In collaboration with industrial designer William Lee; LEAN is a sculptural yet simple piece designed to bring purpose to a universally under-utilized space; the corner. The versatile piece stands alone as a sculptural element, but also has dual functionality as furniture. When upright in a corner, LEAN is a chair that gains structural support from its adjacent walls. Set on its side, it becomes a coffee table with negative spaces for books and magazines. Fabricated in plywood, LEAN comes in a two-tone color which reinforces its geometric shape. In metal, the thin sheets combine durability with elegance.
Short for Hitching Post; this design was inspired by both previous and present Detroit landscapes. Borrowing directly from the automotive stamping metal process and coupling it with a need to improve the existing fodder of urban furniture churned out by local city authorities.
The concept challenges the value of banal street furniture. Leaning on the power of graffiti and public art to give rise to new forms. Each piece become a deliberate ACT, considering function, structure, context and infrastructure.
The method and process was derived through a series of studies. Originally designed in 2d paper sketch, then translated to 3d digital, chip board studies were laser cut to determine patterns. Final iterations were constructed using a CNC laser on 18 gauge steel.
Special thanks to Progressive Metals for their support.
Influenced by themes of revival, nostalgia and nature, the trees have been returned to the focal point of light in the home as lamps. et al.'s found materials come not only from holiday trees, but also fallen from storms, and discarded from landscaping projects. Each of the trees is carefully stripped of its branches and pine needles, which are donated to a neighboring rooftop garden for mulch. The fLume lamps are minimalist and organic, staying true to form. The pieces are intended for display according to what suits their natural shape; table top, hanging and floor standing. Each piece is one of a kind and uses exposed filament bulbs of various shapes and sizes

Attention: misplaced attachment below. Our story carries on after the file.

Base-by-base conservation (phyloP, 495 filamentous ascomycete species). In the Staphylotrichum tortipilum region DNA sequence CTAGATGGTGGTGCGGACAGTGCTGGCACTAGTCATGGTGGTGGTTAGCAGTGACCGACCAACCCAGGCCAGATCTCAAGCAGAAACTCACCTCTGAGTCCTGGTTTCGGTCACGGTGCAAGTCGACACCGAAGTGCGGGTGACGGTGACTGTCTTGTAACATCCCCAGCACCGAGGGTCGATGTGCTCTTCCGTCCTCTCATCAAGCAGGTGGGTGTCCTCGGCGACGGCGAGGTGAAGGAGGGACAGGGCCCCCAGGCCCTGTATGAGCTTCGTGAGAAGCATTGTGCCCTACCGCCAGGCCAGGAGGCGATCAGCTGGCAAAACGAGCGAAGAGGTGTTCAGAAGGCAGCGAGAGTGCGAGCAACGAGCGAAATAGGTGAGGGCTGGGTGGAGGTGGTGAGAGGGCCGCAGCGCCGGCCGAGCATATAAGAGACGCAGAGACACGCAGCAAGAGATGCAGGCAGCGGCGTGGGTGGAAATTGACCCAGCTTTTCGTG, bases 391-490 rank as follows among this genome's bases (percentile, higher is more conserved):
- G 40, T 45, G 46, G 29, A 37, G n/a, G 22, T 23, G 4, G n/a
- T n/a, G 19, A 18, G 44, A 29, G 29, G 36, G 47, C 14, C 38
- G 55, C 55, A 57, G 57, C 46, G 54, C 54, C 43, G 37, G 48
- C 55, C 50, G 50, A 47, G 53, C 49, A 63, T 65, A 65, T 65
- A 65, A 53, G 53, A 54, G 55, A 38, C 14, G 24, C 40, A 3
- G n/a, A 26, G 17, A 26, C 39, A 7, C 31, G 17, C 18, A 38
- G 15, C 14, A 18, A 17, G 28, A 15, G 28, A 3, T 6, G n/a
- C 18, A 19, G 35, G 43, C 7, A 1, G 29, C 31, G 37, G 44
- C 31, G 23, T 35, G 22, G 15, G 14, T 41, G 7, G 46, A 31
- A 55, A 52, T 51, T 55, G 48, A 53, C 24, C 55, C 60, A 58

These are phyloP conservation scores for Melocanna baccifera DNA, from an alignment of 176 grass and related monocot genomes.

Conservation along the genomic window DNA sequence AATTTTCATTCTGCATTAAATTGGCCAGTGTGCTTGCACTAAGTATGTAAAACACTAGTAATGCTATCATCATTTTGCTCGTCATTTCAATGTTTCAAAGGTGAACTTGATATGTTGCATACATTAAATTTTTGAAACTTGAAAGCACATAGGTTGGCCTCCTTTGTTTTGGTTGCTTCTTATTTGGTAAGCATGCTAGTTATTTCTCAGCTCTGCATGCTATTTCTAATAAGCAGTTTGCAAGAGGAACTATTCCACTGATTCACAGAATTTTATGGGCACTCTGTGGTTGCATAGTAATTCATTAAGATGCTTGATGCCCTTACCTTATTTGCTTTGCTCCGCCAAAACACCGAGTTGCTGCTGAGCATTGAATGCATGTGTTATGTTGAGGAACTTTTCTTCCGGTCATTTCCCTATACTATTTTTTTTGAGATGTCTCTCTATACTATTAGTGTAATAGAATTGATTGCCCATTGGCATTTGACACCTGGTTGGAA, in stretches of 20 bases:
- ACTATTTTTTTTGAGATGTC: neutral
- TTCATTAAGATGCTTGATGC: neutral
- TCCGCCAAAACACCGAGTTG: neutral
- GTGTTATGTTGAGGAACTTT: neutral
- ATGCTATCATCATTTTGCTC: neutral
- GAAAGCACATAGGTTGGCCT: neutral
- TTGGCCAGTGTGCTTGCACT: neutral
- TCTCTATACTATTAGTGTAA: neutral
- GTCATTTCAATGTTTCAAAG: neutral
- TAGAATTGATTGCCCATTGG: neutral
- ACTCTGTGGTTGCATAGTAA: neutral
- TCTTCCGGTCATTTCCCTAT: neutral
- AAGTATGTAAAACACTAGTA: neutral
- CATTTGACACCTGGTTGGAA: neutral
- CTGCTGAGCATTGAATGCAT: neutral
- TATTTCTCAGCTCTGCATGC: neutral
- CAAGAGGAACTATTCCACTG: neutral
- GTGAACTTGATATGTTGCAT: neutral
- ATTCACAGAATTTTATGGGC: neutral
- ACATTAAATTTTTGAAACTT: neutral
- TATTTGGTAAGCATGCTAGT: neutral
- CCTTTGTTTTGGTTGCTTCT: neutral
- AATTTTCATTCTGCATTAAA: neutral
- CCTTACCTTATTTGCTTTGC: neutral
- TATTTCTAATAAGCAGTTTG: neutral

An exploration in material fabrication techniques and a crash course in marketing and economic price points for a new upstart furniture company. The original philosophy for the design is based on a double skin concept; the interior layer holds the trash and the exterior layer acts as a light weight perforated support structure for the body of the can. Working directly with the proprietor and the prototyper, Et al.’s laser cut aluminum piece was constructed and exhibited at Detroit’s Re:View Contemporary Fine Art Gallery in 2009. Future iterations are in development composed from cast or formed plastic offering a more affordable price point.
Lattice is a design-build shelving system composed of storage, display and a pull out sliding desk.
Through its organization the piece invokes a familiar contrast and tension. The tension between the synthetic and the natural, the machine made and the hand crafted; the contrast between something cold and something warm.
Inside a square steel tube frame with lateral cross bracing supports nine recycled oak planks turned shelves. Outside, a permeable laser cut plexi-glass grid, is suspended between diagonal aluminum 'H' channel panels.
Resulting in one very necessary (NYC) space saving system.
Tests and studies were conducted in order to understand the multiple effects of concrete surface with a variety of form-work. We derived a balanced aesthetic using clear plastic which would create a natural effect as the concrete cured. The metal connections were designed and tooled from one piece of metal. Each concrete curve was unique, although constructed with the same specifications, the overall movement effect was created by a 5 degree revolution. Adjustments of each 150 lb piece where possible through a metal threaded rod, used to connect and stabilize multiple curves.